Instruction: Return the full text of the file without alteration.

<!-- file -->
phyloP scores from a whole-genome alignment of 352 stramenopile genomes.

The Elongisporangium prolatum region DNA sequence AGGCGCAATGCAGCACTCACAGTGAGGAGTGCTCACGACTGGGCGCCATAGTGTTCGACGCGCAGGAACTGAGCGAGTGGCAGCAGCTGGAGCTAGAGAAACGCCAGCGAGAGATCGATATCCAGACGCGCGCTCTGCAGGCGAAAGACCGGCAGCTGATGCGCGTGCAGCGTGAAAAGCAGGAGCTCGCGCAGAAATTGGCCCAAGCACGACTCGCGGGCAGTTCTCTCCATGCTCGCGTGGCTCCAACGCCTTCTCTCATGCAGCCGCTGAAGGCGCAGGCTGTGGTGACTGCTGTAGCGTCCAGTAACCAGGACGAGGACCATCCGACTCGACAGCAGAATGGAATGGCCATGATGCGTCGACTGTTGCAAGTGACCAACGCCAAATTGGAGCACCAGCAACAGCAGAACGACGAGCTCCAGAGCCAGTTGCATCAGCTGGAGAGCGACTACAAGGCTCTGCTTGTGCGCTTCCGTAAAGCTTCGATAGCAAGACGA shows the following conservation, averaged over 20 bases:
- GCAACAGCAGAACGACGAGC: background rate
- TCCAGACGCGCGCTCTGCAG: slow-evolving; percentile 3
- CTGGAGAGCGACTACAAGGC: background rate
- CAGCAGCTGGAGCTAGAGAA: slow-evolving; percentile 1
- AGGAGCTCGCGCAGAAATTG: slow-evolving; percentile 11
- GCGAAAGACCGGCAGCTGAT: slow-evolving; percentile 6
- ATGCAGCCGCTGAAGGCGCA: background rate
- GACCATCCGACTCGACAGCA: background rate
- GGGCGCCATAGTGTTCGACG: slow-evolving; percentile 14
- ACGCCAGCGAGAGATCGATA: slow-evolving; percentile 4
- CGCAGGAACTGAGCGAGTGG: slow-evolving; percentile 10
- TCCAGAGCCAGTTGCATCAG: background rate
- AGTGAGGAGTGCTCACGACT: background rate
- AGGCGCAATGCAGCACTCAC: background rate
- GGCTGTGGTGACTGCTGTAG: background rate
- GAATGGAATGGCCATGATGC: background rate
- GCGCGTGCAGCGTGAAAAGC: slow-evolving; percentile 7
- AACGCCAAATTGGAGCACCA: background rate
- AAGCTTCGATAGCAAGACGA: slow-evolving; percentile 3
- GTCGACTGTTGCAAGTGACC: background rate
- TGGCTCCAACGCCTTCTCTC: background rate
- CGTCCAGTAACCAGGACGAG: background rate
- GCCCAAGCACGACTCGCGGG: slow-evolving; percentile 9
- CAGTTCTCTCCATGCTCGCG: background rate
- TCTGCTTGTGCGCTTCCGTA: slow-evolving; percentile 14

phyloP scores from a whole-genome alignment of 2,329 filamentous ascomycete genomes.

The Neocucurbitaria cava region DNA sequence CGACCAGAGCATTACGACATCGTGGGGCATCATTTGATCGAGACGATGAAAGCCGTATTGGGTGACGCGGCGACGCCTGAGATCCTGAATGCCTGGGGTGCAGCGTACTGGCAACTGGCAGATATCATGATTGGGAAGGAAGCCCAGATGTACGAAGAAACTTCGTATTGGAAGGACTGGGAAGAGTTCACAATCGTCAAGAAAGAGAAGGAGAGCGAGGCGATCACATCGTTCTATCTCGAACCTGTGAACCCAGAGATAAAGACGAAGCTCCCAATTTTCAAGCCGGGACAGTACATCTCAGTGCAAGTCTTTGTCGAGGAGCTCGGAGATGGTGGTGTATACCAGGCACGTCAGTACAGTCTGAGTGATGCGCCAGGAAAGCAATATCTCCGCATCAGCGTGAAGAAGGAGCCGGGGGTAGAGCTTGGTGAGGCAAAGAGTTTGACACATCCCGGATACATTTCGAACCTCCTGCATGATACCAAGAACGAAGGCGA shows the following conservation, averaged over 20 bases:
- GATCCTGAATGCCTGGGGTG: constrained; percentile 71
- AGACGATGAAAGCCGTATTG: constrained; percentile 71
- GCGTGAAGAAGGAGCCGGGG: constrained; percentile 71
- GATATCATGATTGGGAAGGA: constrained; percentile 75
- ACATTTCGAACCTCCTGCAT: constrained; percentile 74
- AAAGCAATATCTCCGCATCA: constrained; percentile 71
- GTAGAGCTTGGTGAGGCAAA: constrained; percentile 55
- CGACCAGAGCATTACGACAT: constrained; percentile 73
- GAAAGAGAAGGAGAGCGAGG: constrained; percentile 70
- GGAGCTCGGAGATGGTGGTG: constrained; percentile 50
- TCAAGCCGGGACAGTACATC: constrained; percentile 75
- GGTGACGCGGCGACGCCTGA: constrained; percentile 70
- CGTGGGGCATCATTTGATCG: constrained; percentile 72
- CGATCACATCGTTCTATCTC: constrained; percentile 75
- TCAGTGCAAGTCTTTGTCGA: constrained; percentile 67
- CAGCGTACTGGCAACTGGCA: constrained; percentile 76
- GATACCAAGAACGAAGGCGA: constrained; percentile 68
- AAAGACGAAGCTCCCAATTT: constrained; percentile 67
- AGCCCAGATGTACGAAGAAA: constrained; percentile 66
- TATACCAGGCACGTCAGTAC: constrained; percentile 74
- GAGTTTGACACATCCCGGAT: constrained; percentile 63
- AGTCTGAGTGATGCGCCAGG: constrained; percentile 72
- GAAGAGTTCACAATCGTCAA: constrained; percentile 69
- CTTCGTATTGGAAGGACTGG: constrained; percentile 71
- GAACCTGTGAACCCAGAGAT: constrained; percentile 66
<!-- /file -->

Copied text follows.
phyloP scores from a whole-genome alignment of 352 stramenopile genomes.

The Elongisporangium prolatum region DNA sequence AGGCGCAATGCAGCACTCACAGTGAGGAGTGCTCACGACTGGGCGCCATAGTGTTCGACGCGCAGGAACTGAGCGAGTGGCAGCAGCTGGAGCTAGAGAAACGCCAGCGAGAGATCGATATCCAGACGCGCGCTCTGCAGGCGAAAGACCGGCAGCTGATGCGCGTGCAGCGTGAAAAGCAGGAGCTCGCGCAGAAATTGGCCCAAGCACGACTCGCGGGCAGTTCTCTCCATGCTCGCGTGGCTCCAACGCCTTCTCTCATGCAGCCGCTGAAGGCGCAGGCTGTGGTGACTGCTGTAGCGTCCAGTAACCAGGACGAGGACCATCCGACTCGACAGCAGAATGGAATGGCCATGATGCGTCGACTGTTGCAAGTGACCAACGCCAAATTGGAGCACCAGCAACAGCAGAACGACGAGCTCCAGAGCCAGTTGCATCAGCTGGAGAGCGACTACAAGGCTCTGCTTGTGCGCTTCCGTAAAGCTTCGATAGCAAGACGA shows the following conservation, averaged over 20 bases:
- GCAACAGCAGAACGACGAGC: background rate
- TCCAGACGCGCGCTCTGCAG: slow-evolving; percentile 3
- CTGGAGAGCGACTACAAGGC: background rate
- CAGCAGCTGGAGCTAGAGAA: slow-evolving; percentile 1
- AGGAGCTCGCGCAGAAATTG: slow-evolving; percentile 11
- GCGAAAGACCGGCAGCTGAT: slow-evolving; percentile 6
- ATGCAGCCGCTGAAGGCGCA: background rate
- GACCATCCGACTCGACAGCA: background rate
- GGGCGCCATAGTGTTCGACG: slow-evolving; percentile 14
- ACGCCAGCGAGAGATCGATA: slow-evolving; percentile 4
- CGCAGGAACTGAGCGAGTGG: slow-evolving; percentile 10
- TCCAGAGCCAGTTGCATCAG: background rate
- AGTGAGGAGTGCTCACGACT: background rate
- AGGCGCAATGCAGCACTCAC: background rate
- GGCTGTGGTGACTGCTGTAG: background rate
- GAATGGAATGGCCATGATGC: background rate
- GCGCGTGCAGCGTGAAAAGC: slow-evolving; percentile 7
- AACGCCAAATTGGAGCACCA: background rate
- AAGCTTCGATAGCAAGACGA: slow-evolving; percentile 3
- GTCGACTGTTGCAAGTGACC: background rate
- TGGCTCCAACGCCTTCTCTC: background rate
- CGTCCAGTAACCAGGACGAG: background rate
- GCCCAAGCACGACTCGCGGG: slow-evolving; percentile 9
- CAGTTCTCTCCATGCTCGCG: background rate
- TCTGCTTGTGCGCTTCCGTA: slow-evolving; percentile 14

phyloP scores from a whole-genome alignment of 2,329 filamentous ascomycete genomes.

The Neocucurbitaria cava region DNA sequence CGACCAGAGCATTACGACATCGTGGGGCATCATTTGATCGAGACGATGAAAGCCGTATTGGGTGACGCGGCGACGCCTGAGATCCTGAATGCCTGGGGTGCAGCGTACTGGCAACTGGCAGATATCATGATTGGGAAGGAAGCCCAGATGTACGAAGAAACTTCGTATTGGAAGGACTGGGAAGAGTTCACAATCGTCAAGAAAGAGAAGGAGAGCGAGGCGATCACATCGTTCTATCTCGAACCTGTGAACCCAGAGATAAAGACGAAGCTCCCAATTTTCAAGCCGGGACAGTACATCTCAGTGCAAGTCTTTGTCGAGGAGCTCGGAGATGGTGGTGTATACCAGGCACGTCAGTACAGTCTGAGTGATGCGCCAGGAAAGCAATATCTCCGCATCAGCGTGAAGAAGGAGCCGGGGGTAGAGCTTGGTGAGGCAAAGAGTTTGACACATCCCGGATACATTTCGAACCTCCTGCATGATACCAAGAACGAAGGCGA shows the following conservation, averaged over 20 bases:
- GATCCTGAATGCCTGGGGTG: constrained; percentile 71
- AGACGATGAAAGCCGTATTG: constrained; percentile 71
- GCGTGAAGAAGGAGCCGGGG: constrained; percentile 71
- GATATCATGATTGGGAAGGA: constrained; percentile 75
- ACATTTCGAACCTCCTGCAT: constrained; percentile 74
- AAAGCAATATCTCCGCATCA: constrained; percentile 71
- GTAGAGCTTGGTGAGGCAAA: constrained; percentile 55
- CGACCAGAGCATTACGACAT: constrained; percentile 73
- GAAAGAGAAGGAGAGCGAGG: constrained; percentile 70
- GGAGCTCGGAGATGGTGGTG: constrained; percentile 50
- TCAAGCCGGGACAGTACATC: constrained; percentile 75
- GGTGACGCGGCGACGCCTGA: constrained; percentile 70
- CGTGGGGCATCATTTGATCG: constrained; percentile 72
- CGATCACATCGTTCTATCTC: constrained; percentile 75
- TCAGTGCAAGTCTTTGTCGA: constrained; percentile 67
- CAGCGTACTGGCAACTGGCA: constrained; percentile 76
- GATACCAAGAACGAAGGCGA: constrained; percentile 68
- AAAGACGAAGCTCCCAATTT: constrained; percentile 67
- AGCCCAGATGTACGAAGAAA: constrained; percentile 66
- TATACCAGGCACGTCAGTAC: constrained; percentile 74
- GAGTTTGACACATCCCGGAT: constrained; percentile 63
- AGTCTGAGTGATGCGCCAGG: constrained; percentile 72
- GAAGAGTTCACAATCGTCAA: constrained; percentile 69
- CTTCGTATTGGAAGGACTGG: constrained; percentile 71
- GAACCTGTGAACCCAGAGAT: constrained; percentile 66